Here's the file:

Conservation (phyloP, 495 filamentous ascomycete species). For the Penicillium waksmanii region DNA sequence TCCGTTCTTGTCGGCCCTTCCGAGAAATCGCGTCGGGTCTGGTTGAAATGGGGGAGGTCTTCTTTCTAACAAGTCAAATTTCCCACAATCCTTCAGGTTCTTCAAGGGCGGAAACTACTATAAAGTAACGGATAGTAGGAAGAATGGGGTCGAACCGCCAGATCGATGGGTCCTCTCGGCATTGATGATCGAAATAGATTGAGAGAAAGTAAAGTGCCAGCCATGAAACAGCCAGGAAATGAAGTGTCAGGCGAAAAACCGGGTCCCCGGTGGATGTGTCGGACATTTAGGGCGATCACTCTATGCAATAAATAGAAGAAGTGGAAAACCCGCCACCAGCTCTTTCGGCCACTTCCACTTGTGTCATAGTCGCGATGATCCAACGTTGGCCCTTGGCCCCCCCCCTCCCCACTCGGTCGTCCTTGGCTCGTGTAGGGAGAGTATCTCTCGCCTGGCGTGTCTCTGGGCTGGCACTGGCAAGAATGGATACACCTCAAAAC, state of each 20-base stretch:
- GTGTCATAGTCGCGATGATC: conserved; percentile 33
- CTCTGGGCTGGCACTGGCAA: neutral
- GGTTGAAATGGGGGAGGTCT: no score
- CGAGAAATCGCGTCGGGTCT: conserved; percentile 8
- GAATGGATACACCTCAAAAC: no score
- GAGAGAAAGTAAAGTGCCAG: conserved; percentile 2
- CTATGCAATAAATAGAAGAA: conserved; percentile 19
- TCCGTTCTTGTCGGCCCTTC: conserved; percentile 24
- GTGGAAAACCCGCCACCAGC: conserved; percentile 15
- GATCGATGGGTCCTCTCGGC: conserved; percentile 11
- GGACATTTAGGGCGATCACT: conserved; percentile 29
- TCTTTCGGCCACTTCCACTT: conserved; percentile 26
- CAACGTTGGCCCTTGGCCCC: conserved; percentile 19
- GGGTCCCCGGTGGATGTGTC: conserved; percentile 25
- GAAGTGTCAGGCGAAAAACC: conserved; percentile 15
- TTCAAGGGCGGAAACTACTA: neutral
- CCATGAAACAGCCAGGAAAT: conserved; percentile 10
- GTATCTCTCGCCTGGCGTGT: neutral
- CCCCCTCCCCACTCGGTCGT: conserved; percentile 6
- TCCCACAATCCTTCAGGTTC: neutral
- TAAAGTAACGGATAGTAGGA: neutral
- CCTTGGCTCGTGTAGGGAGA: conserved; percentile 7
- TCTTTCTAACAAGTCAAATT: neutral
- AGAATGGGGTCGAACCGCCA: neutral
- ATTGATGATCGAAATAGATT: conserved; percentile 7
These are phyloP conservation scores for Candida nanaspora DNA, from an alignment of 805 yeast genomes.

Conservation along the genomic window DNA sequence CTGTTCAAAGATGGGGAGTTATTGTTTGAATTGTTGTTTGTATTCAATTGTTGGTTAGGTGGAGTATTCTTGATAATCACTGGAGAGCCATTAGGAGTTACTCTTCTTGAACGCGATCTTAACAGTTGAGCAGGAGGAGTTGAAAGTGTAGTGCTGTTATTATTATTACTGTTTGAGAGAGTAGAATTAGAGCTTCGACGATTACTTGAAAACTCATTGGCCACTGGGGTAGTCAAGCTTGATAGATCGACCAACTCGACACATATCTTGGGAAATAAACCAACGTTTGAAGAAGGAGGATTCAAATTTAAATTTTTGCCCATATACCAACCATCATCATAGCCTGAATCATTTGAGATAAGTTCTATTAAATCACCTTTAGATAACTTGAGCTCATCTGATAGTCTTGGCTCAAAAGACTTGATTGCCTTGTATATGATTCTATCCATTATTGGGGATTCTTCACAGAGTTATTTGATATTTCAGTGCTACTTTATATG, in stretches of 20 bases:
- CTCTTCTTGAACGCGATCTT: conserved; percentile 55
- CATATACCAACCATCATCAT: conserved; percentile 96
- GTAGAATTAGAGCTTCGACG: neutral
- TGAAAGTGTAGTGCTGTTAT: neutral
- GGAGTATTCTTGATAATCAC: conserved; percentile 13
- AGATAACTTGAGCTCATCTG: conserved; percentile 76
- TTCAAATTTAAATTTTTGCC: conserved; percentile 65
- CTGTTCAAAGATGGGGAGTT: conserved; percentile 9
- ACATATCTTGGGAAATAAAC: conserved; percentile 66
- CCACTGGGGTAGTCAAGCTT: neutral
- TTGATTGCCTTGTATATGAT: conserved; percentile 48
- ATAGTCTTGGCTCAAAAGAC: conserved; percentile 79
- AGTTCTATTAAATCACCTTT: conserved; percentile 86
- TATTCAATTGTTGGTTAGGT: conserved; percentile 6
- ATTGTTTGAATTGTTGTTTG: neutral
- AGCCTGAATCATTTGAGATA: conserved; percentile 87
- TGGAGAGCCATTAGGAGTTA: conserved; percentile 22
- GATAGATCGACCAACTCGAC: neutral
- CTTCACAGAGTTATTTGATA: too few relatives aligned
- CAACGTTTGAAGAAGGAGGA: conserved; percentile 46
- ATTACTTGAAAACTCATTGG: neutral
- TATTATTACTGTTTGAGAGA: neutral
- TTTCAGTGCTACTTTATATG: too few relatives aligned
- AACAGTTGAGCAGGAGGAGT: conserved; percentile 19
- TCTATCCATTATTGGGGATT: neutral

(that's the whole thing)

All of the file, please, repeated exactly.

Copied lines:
Conservation (phyloP, 495 filamentous ascomycete species). For the Penicillium waksmanii region DNA sequence TCCGTTCTTGTCGGCCCTTCCGAGAAATCGCGTCGGGTCTGGTTGAAATGGGGGAGGTCTTCTTTCTAACAAGTCAAATTTCCCACAATCCTTCAGGTTCTTCAAGGGCGGAAACTACTATAAAGTAACGGATAGTAGGAAGAATGGGGTCGAACCGCCAGATCGATGGGTCCTCTCGGCATTGATGATCGAAATAGATTGAGAGAAAGTAAAGTGCCAGCCATGAAACAGCCAGGAAATGAAGTGTCAGGCGAAAAACCGGGTCCCCGGTGGATGTGTCGGACATTTAGGGCGATCACTCTATGCAATAAATAGAAGAAGTGGAAAACCCGCCACCAGCTCTTTCGGCCACTTCCACTTGTGTCATAGTCGCGATGATCCAACGTTGGCCCTTGGCCCCCCCCCTCCCCACTCGGTCGTCCTTGGCTCGTGTAGGGAGAGTATCTCTCGCCTGGCGTGTCTCTGGGCTGGCACTGGCAAGAATGGATACACCTCAAAAC, state of each 20-base stretch:
- GTGTCATAGTCGCGATGATC: conserved; percentile 33
- CTCTGGGCTGGCACTGGCAA: neutral
- GGTTGAAATGGGGGAGGTCT: no score
- CGAGAAATCGCGTCGGGTCT: conserved; percentile 8
- GAATGGATACACCTCAAAAC: no score
- GAGAGAAAGTAAAGTGCCAG: conserved; percentile 2
- CTATGCAATAAATAGAAGAA: conserved; percentile 19
- TCCGTTCTTGTCGGCCCTTC: conserved; percentile 24
- GTGGAAAACCCGCCACCAGC: conserved; percentile 15
- GATCGATGGGTCCTCTCGGC: conserved; percentile 11
- GGACATTTAGGGCGATCACT: conserved; percentile 29
- TCTTTCGGCCACTTCCACTT: conserved; percentile 26
- CAACGTTGGCCCTTGGCCCC: conserved; percentile 19
- GGGTCCCCGGTGGATGTGTC: conserved; percentile 25
- GAAGTGTCAGGCGAAAAACC: conserved; percentile 15
- TTCAAGGGCGGAAACTACTA: neutral
- CCATGAAACAGCCAGGAAAT: conserved; percentile 10
- GTATCTCTCGCCTGGCGTGT: neutral
- CCCCCTCCCCACTCGGTCGT: conserved; percentile 6
- TCCCACAATCCTTCAGGTTC: neutral
- TAAAGTAACGGATAGTAGGA: neutral
- CCTTGGCTCGTGTAGGGAGA: conserved; percentile 7
- TCTTTCTAACAAGTCAAATT: neutral
- AGAATGGGGTCGAACCGCCA: neutral
- ATTGATGATCGAAATAGATT: conserved; percentile 7
These are phyloP conservation scores for Candida nanaspora DNA, from an alignment of 805 yeast genomes.

Conservation along the genomic window DNA sequence CTGTTCAAAGATGGGGAGTTATTGTTTGAATTGTTGTTTGTATTCAATTGTTGGTTAGGTGGAGTATTCTTGATAATCACTGGAGAGCCATTAGGAGTTACTCTTCTTGAACGCGATCTTAACAGTTGAGCAGGAGGAGTTGAAAGTGTAGTGCTGTTATTATTATTACTGTTTGAGAGAGTAGAATTAGAGCTTCGACGATTACTTGAAAACTCATTGGCCACTGGGGTAGTCAAGCTTGATAGATCGACCAACTCGACACATATCTTGGGAAATAAACCAACGTTTGAAGAAGGAGGATTCAAATTTAAATTTTTGCCCATATACCAACCATCATCATAGCCTGAATCATTTGAGATAAGTTCTATTAAATCACCTTTAGATAACTTGAGCTCATCTGATAGTCTTGGCTCAAAAGACTTGATTGCCTTGTATATGATTCTATCCATTATTGGGGATTCTTCACAGAGTTATTTGATATTTCAGTGCTACTTTATATG, in stretches of 20 bases:
- CTCTTCTTGAACGCGATCTT: conserved; percentile 55
- CATATACCAACCATCATCAT: conserved; percentile 96
- GTAGAATTAGAGCTTCGACG: neutral
- TGAAAGTGTAGTGCTGTTAT: neutral
- GGAGTATTCTTGATAATCAC: conserved; percentile 13
- AGATAACTTGAGCTCATCTG: conserved; percentile 76
- TTCAAATTTAAATTTTTGCC: conserved; percentile 65
- CTGTTCAAAGATGGGGAGTT: conserved; percentile 9
- ACATATCTTGGGAAATAAAC: conserved; percentile 66
- CCACTGGGGTAGTCAAGCTT: neutral
- TTGATTGCCTTGTATATGAT: conserved; percentile 48
- ATAGTCTTGGCTCAAAAGAC: conserved; percentile 79
- AGTTCTATTAAATCACCTTT: conserved; percentile 86
- TATTCAATTGTTGGTTAGGT: conserved; percentile 6
- ATTGTTTGAATTGTTGTTTG: neutral
- AGCCTGAATCATTTGAGATA: conserved; percentile 87
- TGGAGAGCCATTAGGAGTTA: conserved; percentile 22
- GATAGATCGACCAACTCGAC: neutral
- CTTCACAGAGTTATTTGATA: too few relatives aligned
- CAACGTTTGAAGAAGGAGGA: conserved; percentile 46
- ATTACTTGAAAACTCATTGG: neutral
- TATTATTACTGTTTGAGAGA: neutral
- TTTCAGTGCTACTTTATATG: too few relatives aligned
- AACAGTTGAGCAGGAGGAGT: conserved; percentile 19
- TCTATCCATTATTGGGGATT: neutral